Russian troops are sent to Kazakhstan to help quell deadly violence
A MARTINEZ, HOST:
The violence in the Central Asian nation of Kazakhstan escalated sharply last night. State-run media say dozens of people were killed, including at least 13 members of the security forces. Russian troops have been sent to Kazakhstan at the government's request to help quell the violence. It's the worst violence in Kazakhstan since they gained independence three decades ago. Joining us now to help explain the events is Peter Leonard, the Central Asia editor for Eurasianet. Peter, remind us how all of this started and how it all seems to have just escalated so quickly.
PETER LEONARD: Yes. Well, hello. So it began on January the 2 in a oil town in western Kazakhstan, where local people were protesting against the sudden surge in prices for liquefied petroleum gas, which is the gas that most people there use to power their cars. And so this sort of began as quite a sort of a local, you know, cost of living protest. But inspired by this rally, people in cities nearby began coming out onto the streets in very large numbers that Kazakhstan is not very used to. And this eventually spread all the way across Kazakhstan, all the way to Almaty, which is the country's old capital. Kazakhstan is a country, you know, about the size of Western Europe. It's a huge country. And so to see it - sort of the protests spread across such a kind of a large area so quickly was quite a sight. So by the January the 4th, this had kind of escalated into a big nationwide movement. And we saw the - kind of the most vocal and, indeed, subsequently violent protests unfolded in Almaty, the business capital of Kazakhstan, on the 4.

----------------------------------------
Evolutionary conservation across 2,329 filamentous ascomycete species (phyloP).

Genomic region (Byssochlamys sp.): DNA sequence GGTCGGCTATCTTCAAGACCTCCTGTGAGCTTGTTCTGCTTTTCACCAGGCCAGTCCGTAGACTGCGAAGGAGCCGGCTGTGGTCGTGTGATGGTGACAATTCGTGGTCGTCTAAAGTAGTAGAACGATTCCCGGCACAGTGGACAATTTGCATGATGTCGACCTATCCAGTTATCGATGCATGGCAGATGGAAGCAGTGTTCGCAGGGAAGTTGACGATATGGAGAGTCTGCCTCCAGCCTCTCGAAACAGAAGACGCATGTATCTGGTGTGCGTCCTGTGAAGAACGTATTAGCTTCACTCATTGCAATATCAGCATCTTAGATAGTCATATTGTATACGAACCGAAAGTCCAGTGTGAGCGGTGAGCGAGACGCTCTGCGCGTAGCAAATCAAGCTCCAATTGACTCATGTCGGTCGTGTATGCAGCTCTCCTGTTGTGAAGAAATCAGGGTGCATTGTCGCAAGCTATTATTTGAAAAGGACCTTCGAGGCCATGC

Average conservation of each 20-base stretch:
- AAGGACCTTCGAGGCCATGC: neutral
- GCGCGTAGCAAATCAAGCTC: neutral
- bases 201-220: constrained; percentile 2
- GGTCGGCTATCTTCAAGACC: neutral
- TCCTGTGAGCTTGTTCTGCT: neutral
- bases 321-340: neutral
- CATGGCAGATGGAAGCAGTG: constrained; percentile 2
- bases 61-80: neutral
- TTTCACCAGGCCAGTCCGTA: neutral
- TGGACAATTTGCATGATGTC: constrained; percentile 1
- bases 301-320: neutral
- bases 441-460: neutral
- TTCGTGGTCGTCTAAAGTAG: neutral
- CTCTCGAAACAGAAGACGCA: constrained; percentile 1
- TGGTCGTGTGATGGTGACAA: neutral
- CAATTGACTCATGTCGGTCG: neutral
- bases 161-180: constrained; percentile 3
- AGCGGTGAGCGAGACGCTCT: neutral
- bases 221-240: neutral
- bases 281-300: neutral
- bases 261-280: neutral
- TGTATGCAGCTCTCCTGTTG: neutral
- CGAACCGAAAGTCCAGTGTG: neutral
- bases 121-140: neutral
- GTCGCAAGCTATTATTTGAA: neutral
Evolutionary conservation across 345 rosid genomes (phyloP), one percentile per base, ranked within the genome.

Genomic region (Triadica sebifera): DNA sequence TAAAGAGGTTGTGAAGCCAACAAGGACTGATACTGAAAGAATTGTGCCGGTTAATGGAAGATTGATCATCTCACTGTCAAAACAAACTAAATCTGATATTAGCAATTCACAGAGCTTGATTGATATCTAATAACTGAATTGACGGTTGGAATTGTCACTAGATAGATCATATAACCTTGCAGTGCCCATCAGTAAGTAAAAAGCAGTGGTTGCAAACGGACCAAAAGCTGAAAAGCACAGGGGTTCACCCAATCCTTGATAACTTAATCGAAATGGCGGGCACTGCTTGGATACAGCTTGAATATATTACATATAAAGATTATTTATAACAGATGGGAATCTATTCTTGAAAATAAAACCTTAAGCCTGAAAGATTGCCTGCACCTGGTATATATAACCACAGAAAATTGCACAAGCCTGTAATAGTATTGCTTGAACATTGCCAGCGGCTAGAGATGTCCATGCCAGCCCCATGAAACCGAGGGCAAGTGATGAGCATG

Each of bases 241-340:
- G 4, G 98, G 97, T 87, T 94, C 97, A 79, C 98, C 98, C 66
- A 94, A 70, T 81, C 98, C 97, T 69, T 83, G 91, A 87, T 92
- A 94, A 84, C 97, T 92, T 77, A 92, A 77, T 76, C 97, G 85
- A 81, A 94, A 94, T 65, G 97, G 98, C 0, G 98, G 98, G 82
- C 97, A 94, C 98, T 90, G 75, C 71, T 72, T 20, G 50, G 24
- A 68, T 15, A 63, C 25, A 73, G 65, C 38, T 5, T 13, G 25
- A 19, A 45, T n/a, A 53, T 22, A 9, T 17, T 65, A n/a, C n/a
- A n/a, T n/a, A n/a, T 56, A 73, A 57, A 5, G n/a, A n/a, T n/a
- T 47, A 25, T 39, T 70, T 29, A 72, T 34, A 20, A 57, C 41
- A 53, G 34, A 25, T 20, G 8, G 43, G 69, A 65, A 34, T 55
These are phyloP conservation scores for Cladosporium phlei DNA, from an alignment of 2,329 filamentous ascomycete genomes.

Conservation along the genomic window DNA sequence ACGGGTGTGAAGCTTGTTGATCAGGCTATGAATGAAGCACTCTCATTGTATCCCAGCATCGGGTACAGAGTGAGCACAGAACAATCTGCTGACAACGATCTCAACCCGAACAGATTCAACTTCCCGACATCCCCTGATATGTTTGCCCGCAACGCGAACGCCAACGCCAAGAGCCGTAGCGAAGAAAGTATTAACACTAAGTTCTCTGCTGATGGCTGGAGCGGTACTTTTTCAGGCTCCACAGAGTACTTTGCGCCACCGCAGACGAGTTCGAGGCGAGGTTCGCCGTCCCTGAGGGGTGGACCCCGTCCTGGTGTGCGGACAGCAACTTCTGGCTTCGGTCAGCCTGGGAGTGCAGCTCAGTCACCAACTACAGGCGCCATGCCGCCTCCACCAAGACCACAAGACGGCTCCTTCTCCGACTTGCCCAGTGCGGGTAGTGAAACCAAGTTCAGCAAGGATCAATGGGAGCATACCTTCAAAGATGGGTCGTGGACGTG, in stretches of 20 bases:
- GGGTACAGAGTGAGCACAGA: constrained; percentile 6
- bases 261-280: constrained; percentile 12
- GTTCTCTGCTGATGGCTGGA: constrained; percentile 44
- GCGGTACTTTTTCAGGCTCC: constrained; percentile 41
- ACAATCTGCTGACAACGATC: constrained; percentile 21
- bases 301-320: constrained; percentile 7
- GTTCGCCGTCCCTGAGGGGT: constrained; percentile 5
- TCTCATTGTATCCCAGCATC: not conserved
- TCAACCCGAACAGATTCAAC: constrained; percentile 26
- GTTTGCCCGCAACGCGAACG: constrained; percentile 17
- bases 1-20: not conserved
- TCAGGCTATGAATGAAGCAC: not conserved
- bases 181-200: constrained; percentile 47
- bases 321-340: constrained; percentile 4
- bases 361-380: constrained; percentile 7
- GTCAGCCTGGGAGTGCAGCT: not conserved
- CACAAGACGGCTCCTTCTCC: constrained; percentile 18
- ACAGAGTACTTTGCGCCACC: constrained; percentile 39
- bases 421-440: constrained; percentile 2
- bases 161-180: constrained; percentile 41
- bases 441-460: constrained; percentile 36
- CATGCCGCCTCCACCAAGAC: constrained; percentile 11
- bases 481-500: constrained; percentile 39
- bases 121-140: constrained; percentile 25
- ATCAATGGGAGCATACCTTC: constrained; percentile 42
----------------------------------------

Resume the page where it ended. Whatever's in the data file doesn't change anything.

MARTINEZ: This nationwide movement that you mentioned, any indication that it's organized or does this seem spontaneous?
LEONARD: It seems absolutely spontaneous. And there's a reason for that - is that Kazakhstan is an authoritarian former Soviet. It still kind of rules very much in the - kind of the Soviet model. And as a result, all opposition has been pretty much crushed, and independent media, most of it, has been sidelined. And so as a result, it means that whenever these things happen, it's very difficult for any sort of one leader to sort of emerge as the focal point of these kind of movements. And so this has sort of been the nature of this wave of protests. We don't really know who is leading any of these rallies or any of these protests. And I think that accounts to some extent for the kind of chaos that's ensued.
MARTINEZ: Will the Russian-led peacekeepers from the former Soviet republics mean that the violence will, at least for now, be quelled?
LEONARD: Well, quelled - I don't know if quelled - maybe crushed would be the more...
MARTINEZ: Right. OK.
LEONARD: ...Correct word to use because although these appear to be protests, which then sort of degenerated into unrest - I mean, that's beyond dispute - the Kazakh government came out yesterday and basically cast all of these events as the work of terrorists acting on behalf of shady criminal groups. And so the reaction from the government has now been to basically treat this as a terrorist act. And so I think the response is going to be very harsh and very, very bloody, indeed. And we're already seeing evidence of that with news of dozens of protesters having been killed already.
MARTINEZ: That's Peter Leonard, Central Asia editor for Eurasianet. Peter, thank you.
LEONARD: Thank you very much.
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